Geo tagging is the process of adding geographical information to various media, including websites. It sounds relatively harmless, unless you spell it GeoTag, Inc., the proud owner of U.S. Patent No. 5930474, filed January 31, 1996, and granted July 27, 1999, with a broad, descriptive title “Internet organizer for accessing geographically and topically based information.” Notice I didn’t say proud Papa; GeoTag, Inc. is not the inventor (the inventor is several times removed). Florian Mueller’s research has uncovered in 2009 “one entity paid another ‘an aggregate consideration of nearly $119M for the '474 Patent and some other intellectual property.’” The new owner set up a subsidiary to which it assigned the patent, and that subsidiary is now GeoTag, Inc.
That’s quite a sum. But remember, a key “value driver of IP is the ability or willingness of the IP owner to defend the IP in the market against attack. If a company owns a patent but it does not pursue infringers aggressively, for example, or they lack the necessary resources, then the patent may be worth less because infringers are less likely to pay royalties and/or halt their usurpation.” (Pellegrino) A company willing to pay $119M for a patent will clearly have the wherewithal and drive to defend it, and defend it they have.
GeoTag, Inc. has brought at least 10 suits in the past eight months, charging nearly 400 entities with infringement of 5930474, presumably resulting from their use of Google Maps or Bing Maps to provide store location services or similar navigation aids. The suits were nondiscriminatory in terms of defendants, from fashion icons (Coach, Christian Dior), to non-profits (Christus Health Foundation); from large companies (Penske Corp. and LabCorp) to giants (Caterpillar) to (that’s right) Jim’s Formal Wear.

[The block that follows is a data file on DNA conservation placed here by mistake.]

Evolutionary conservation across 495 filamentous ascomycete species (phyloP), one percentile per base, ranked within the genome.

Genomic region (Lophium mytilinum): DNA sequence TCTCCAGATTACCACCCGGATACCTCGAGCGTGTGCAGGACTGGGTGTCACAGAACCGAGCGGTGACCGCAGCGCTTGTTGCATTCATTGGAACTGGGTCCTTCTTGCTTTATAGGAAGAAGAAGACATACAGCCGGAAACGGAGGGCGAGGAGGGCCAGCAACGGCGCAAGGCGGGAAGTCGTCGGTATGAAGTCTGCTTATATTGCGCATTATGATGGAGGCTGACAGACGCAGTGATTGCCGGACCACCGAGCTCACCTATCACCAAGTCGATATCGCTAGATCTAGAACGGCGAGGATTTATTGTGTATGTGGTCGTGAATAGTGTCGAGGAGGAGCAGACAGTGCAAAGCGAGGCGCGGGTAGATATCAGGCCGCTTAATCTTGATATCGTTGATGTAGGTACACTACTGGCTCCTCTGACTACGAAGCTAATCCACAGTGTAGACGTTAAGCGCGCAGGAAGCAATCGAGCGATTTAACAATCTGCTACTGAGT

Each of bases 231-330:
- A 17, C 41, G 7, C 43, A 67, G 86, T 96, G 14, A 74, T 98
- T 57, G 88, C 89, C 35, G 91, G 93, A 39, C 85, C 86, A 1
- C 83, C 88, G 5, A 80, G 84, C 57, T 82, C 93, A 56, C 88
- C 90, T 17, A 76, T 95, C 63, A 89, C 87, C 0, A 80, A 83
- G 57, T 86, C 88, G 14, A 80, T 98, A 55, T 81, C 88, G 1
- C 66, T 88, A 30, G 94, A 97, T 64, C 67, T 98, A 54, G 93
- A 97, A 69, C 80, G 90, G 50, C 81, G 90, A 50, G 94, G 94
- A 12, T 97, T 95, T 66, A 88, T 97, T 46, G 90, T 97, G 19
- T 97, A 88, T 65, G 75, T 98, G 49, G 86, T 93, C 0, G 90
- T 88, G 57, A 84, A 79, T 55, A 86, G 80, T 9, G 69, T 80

Fast food was in the cross-hairs: Starbucks, Wendy’s, Pizza Hut, Dunkin Donuts, Dominos, Burger King, as were car rental agencies: Hertz, Enterprise Rent A Car, Alamo.
Retailers Sports Authority, Toys R Us, Victoria’s Secret, Zales, Cartier, Radio Shack, GAP, Home Depot, and Safeway are on the list, as is Yellow Book USA.
Many of the defendants are asking that Google and Microsoft make this problem go away. A week ago, white hats affixed, Google and Microsoft became co-plaintiffs in a lawsuit filed in Delaware federal court which seeks declaratory judgment on the invalidity of the GeoTags, Inc. patent, based on prior art. (The patent was filed at the beginning of 1996, and the Internet didn’t reach availability to the masses until 1992, so there isn’t a long span to search.) Such a declaratory judgment would most likely render meaningless the underlying theory in most of the GeoTag, Inc. infringement lawsuits.
Valuators should watch this case. (GeoTags, Inc.’s response is due the 23rdof March.) We already have one indication of investment value of the patent. Now, it is reported GeoTags, Inc. has filed with the SEC for an IPO, really based on what they deem to be the earning potential of 5930474.
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Some Modest Proposals 4.0: A Conference About Pouring Academic Ideas into Legislative BottlesCardozo Law School's IP and Information Program invites academics known for advocating thoughtful ways to improve intellectual property, technology, and information law to present ideas in the form of statutory, regulatory, or treaty language. Each proposal receives scholarly and political commentary in a discussion among professors, current and former Capitol Hill staff, administration officials, and Washington activists. Participants include Michael A. Carrier, Rutgers; Peter Jaszi, American University; Aaron Cooper, Senate Judiciary Committee; Katherine Jo Strandburg, New York University; Clarisa Long, Columbia University; Chris Hansen, American Civil Liberties Union; Stephen J. Schultze, Center for Information and Technology Policy; Neil Fried, House Commerce Committee (invited); William McGeveran, Minnesota; Christal Sheppard, House Judiciary Committee.
Friday, April 8, 2011 10 am – 5 pm
Cardozo Law School 55 Fifth Avenue New York, NY 10003
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